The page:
Warntz [5] also quotes Dugdale’s and Shaw’s English edition (titled A Compleat System of General Geography), where they state that the figures and tables of this edition were authored by Newton himself. Beyond these tables, Newton made extensive corrections and revisions to the Geographia, sometimes rewriting entire portions of the text. He would produce one more edition, in 1681. After him, the ‘Newtonian’ Master of Trinity College Richard Bentley pushed further revisions, leading to James Jurin’s 1712 edition, which drew heavily on the geographical and mathematical advancements of other Newtonians – making the Geographia into an additional instrument of communication for Newtonian science.

The Geographia travels

Several editions followed Jurin’s, including a last Latin edition in 1715, multiple English editions and re-issues (1733, 1734, 1736, 1765), a Dutch one (1750), a French one (1755), and two Russian ones (1718, 1790).

Mayhew [6] notes that the Geographia was an excellent example of print trade networks – with the Latin editions from Cambridge University Press using Dutch typefaces, and being produced for the ‘Republic of Letters’ (p. 186), meaning that they were meant to be read by a wide range of academics from around Europe. This would explain the multiple editions in various languages, and the references to Varenius’ work by later geography scholars, such as the French Paul Vidal de la Blache (1845-1918) [7].

Although there is little to no direct mention of Varenius (contrary to the works of Blache), Rebok [8] also notes similarities in methods in the writing of the American Thomas Jefferson (1743-1826) and the Prussian Alexander von Humboldt (1769-1859). This may confirm Martin’s [9] analysis that translations of Varenius were studied in New England well into the 18th century.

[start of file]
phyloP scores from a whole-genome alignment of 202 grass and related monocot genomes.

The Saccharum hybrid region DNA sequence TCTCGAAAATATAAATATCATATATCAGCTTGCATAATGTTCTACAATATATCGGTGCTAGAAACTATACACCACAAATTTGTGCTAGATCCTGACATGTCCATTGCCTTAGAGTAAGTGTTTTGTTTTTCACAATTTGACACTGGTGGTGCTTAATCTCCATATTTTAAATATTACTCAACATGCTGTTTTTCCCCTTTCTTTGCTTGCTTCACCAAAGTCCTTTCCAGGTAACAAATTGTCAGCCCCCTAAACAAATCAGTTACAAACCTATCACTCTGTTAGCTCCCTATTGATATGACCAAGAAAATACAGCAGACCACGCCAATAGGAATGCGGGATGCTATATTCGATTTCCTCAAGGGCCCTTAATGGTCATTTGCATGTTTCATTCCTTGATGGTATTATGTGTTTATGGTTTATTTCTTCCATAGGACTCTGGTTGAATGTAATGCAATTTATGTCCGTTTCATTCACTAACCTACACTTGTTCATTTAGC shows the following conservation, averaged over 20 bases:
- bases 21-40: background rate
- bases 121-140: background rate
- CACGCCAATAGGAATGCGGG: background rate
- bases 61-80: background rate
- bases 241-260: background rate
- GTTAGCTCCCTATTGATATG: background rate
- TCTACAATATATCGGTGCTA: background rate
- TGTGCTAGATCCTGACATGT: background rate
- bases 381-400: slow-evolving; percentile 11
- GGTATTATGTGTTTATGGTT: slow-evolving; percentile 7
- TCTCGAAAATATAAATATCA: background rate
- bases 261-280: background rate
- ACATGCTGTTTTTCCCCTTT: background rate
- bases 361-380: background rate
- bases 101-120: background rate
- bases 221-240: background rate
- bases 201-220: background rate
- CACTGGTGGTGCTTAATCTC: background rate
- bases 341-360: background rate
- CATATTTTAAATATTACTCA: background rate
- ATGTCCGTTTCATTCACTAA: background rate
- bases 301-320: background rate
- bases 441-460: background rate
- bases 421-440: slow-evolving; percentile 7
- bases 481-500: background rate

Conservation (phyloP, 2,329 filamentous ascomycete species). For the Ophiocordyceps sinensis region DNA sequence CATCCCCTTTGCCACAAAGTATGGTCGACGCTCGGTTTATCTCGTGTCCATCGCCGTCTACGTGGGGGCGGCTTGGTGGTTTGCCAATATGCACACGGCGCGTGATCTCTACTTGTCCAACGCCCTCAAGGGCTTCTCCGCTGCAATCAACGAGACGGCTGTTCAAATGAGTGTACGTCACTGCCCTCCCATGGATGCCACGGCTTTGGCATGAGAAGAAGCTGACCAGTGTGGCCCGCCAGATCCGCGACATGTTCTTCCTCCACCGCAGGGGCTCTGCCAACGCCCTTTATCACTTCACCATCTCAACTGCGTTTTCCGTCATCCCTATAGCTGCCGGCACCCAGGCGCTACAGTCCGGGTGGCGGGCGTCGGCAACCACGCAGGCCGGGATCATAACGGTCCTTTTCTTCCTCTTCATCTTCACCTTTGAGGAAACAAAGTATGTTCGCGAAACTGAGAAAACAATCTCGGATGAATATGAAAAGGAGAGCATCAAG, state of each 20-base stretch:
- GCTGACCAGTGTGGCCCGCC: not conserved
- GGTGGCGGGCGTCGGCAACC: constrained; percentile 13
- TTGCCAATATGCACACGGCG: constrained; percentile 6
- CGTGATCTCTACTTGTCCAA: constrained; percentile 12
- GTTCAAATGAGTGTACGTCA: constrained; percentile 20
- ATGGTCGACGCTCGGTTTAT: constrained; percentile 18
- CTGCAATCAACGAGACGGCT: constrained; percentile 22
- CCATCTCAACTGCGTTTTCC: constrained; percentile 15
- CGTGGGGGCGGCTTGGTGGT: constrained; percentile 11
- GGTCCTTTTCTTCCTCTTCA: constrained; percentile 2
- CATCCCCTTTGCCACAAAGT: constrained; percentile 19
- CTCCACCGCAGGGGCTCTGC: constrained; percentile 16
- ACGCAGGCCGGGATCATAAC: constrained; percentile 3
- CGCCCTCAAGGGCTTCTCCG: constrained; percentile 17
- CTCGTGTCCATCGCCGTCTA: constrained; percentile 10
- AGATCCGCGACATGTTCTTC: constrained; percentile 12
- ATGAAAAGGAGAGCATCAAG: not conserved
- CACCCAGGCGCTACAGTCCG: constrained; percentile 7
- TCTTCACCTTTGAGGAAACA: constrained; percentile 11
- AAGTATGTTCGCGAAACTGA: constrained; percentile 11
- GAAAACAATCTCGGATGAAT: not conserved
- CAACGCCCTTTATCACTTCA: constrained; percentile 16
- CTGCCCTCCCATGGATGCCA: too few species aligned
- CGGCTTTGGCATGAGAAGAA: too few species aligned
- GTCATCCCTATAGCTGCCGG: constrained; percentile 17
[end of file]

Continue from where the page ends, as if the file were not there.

It is clear that Varenius, despite his very short career, continued to influence geography well-beyond his time. If you would like to see this book in person, feel free to get in touch with us!

Blog post researched, written and produced by Raphaëlle Goyeau, Library Assistant

Pictured

STORE 71:2. Bernhardus Varenius, Isaac Newton (ed). Bernhardi Vareni Geographia generalis, in qua affections generals telluris explicantur … aliquot quae desiderabantur aucta & illustrate. Cantabrigiae [Cambridge]: ex officina Joann. Hayes. 1672.

References

[1] Margret Schuchard (ed.). Bernard Varenius (1622-1650). Leiden: Brill. 2007.

[2] Encyclopedia Britannica. Bernhardus Varenius: German geographer. Available at https://www.britannica.com/biography/Bernhardus-Varenius 

[3] James E. Preston. ‘On the Origin and Persistence of Error in Geography’, Annals of the Association of American Geographers, 57(1), 1-24.

[4] J.N.L. Baker. ‘The Geography of Bernhard Varenius’, Transactions and Papers (Institute of British Geographers), 1955, 21. 51-60.

[5] William Warntz. ‘Newton, the Newtonians, and the Geographia Generalis Varenii’, Annals of the Association of American Geographers, 79(2), 165-191.

[6] Robert J. Mayhew. ‘Printing Posterity: Editing Varenius and the Construction of Geography’s History’ in Miles Ogborn and Charles W.J. Withers (eds.) Geographies of the book. London: Routledge. 2016.

[7] Paul Vidal de la Blache. ‘Le principe de la géographie générale’, Annales de Géographie 5(20), 129-142.

[8] Sandra Rebok. ‘The influence of Bernhard Varenius in the Geographical works of Thomas Jefferson and Alexander von Humboldt. In Margret Schuchard (ed.). Bernard Varenius (1622-1650). Leiden: Brill. 2007.

[9] Geoffrey J. Martin. ‘The emergence and development of geographic thought in New England’, Economic geography 74(5), 1-13.

Advertisement